Amazon.com said in its announcement today that last year, it converted 7,000 of these seasonal workers or 14% into full-time jobs after the holiday season was over. If that ratio holds, it would mean 9,800 of this year's 70,000 would end up in permanent jobs. Furthermore, an Amazon.com spokesman hastened to add that the seasonal workers are hired into temporary but full-time jobs, earning 94% of the starting pay of regular workers at its chain of fulfillment centers. They also receive health benefits.
At the same time, Amazon.com is looking for a little good news ahead of its earnings announcement. Consensus opinion on Wall Street is that the company will post a $.09 loss per share, a continuation of a string of losing quarters. Losses haven't hurt the stock price, which was trading at $318.64 an hour before the close, up $6 from the previous day's close.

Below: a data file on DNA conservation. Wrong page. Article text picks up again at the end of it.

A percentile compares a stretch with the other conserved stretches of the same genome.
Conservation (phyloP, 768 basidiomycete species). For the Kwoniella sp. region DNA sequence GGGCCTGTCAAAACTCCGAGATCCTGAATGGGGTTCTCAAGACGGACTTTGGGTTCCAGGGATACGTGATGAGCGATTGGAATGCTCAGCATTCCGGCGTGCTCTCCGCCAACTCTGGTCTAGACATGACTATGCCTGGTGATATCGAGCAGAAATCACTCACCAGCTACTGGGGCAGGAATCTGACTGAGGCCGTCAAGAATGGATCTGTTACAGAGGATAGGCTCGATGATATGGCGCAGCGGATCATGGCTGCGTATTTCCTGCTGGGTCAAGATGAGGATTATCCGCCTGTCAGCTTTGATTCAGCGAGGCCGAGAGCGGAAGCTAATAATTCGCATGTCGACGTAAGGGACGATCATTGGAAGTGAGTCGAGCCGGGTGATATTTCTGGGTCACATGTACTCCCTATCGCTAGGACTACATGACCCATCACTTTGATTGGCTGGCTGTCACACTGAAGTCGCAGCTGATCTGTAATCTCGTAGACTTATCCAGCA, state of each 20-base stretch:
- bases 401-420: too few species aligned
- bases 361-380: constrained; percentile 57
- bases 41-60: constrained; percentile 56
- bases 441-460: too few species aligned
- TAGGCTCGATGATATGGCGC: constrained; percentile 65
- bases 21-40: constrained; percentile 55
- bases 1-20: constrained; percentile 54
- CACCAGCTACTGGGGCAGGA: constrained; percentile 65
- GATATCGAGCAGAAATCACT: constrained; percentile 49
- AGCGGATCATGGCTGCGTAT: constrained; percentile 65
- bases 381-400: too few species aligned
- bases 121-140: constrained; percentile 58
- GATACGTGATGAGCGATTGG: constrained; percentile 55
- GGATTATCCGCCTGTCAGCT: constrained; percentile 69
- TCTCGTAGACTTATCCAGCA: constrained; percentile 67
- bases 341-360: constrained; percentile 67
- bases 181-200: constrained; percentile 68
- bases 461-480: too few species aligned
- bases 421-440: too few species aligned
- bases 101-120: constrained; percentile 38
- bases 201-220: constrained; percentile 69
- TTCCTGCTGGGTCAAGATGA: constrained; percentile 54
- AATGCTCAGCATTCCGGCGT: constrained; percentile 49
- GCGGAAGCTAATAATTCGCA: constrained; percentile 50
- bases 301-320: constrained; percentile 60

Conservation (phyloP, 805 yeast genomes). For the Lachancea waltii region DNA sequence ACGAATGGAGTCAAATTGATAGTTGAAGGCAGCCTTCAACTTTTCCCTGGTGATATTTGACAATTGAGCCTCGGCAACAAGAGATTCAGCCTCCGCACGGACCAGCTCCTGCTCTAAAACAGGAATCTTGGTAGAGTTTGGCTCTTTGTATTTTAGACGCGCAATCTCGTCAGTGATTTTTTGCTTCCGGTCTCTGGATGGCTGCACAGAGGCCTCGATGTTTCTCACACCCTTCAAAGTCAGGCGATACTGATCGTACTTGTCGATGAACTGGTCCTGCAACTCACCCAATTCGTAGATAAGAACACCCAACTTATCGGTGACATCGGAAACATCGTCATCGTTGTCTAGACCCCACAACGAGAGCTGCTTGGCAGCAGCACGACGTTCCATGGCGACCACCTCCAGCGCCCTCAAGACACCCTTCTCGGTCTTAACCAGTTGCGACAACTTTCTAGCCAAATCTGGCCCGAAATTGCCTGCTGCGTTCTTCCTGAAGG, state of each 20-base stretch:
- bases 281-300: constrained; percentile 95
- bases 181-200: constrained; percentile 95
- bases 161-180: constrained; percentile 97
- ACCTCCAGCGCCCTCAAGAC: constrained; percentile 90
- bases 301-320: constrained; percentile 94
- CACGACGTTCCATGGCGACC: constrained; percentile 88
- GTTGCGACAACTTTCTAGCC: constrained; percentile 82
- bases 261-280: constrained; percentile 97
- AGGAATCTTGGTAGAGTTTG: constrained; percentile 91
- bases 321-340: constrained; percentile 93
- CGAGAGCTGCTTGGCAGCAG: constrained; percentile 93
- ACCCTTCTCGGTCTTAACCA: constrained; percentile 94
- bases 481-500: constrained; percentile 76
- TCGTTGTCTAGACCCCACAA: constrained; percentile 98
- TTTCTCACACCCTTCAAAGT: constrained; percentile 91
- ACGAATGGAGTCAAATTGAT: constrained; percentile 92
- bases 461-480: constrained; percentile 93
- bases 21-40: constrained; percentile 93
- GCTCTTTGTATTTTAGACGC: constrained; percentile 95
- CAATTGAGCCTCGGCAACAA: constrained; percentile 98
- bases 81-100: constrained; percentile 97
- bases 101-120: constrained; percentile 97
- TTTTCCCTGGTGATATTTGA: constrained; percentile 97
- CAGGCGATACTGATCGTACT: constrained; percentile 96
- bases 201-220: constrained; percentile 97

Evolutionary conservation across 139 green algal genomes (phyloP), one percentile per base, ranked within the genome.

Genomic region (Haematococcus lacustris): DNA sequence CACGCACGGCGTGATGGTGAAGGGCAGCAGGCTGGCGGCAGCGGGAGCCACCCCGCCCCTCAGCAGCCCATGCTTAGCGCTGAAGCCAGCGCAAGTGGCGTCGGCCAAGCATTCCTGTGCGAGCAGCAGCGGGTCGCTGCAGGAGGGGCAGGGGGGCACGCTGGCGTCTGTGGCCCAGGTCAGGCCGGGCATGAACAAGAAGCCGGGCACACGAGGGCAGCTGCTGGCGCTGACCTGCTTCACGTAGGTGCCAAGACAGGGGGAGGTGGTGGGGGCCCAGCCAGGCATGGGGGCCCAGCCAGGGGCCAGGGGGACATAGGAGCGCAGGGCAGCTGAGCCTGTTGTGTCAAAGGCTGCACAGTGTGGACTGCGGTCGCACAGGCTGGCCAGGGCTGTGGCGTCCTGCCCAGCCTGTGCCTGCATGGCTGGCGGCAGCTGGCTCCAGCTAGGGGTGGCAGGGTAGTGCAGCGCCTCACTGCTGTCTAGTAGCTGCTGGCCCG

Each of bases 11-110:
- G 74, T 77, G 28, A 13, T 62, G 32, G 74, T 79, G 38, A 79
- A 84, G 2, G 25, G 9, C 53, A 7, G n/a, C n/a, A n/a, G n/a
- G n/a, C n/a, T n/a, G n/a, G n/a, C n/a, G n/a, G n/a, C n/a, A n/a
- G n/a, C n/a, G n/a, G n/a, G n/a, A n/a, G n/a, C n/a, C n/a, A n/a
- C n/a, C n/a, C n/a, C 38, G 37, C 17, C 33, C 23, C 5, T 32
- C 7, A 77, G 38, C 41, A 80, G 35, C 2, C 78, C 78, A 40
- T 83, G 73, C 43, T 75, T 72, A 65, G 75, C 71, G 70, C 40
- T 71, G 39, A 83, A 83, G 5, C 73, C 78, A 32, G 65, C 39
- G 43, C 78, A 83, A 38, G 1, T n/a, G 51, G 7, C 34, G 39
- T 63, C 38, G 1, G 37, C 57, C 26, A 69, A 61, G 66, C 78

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Some of the usual investor expectations are waived, where Amazon.com is concerned. It is regarded as a company of the future, one whose retail market share will allow it to earn sustained profits once its build-out slows. Revenues are believed to be growing at a 24.5% rate in the third quarter, still strong but a slowdown from 29% in the second quarter and 33.6% in the first quarter.
"We have converted more than 7,000 temporary employees in the U.S. into full-time, regular roles (in 2013) and were looking forward to converting thousands more after this holiday season," said Dave Clark, VP of worldwide operations and customer service. Amazon expects holiday demand to be up by 40%, he added. Clark said that Amazon has added 40,000 full time jobs to the U.S. economy since the start of the recession in 2008.
Amazon might also be trying to build its image as an employer after running into labor difficulties at Bad Hersfeld and Leipzig, Germany, where fulfillment center workers struck for three days earlier this month over its reluctance to grant collective bargaining rights.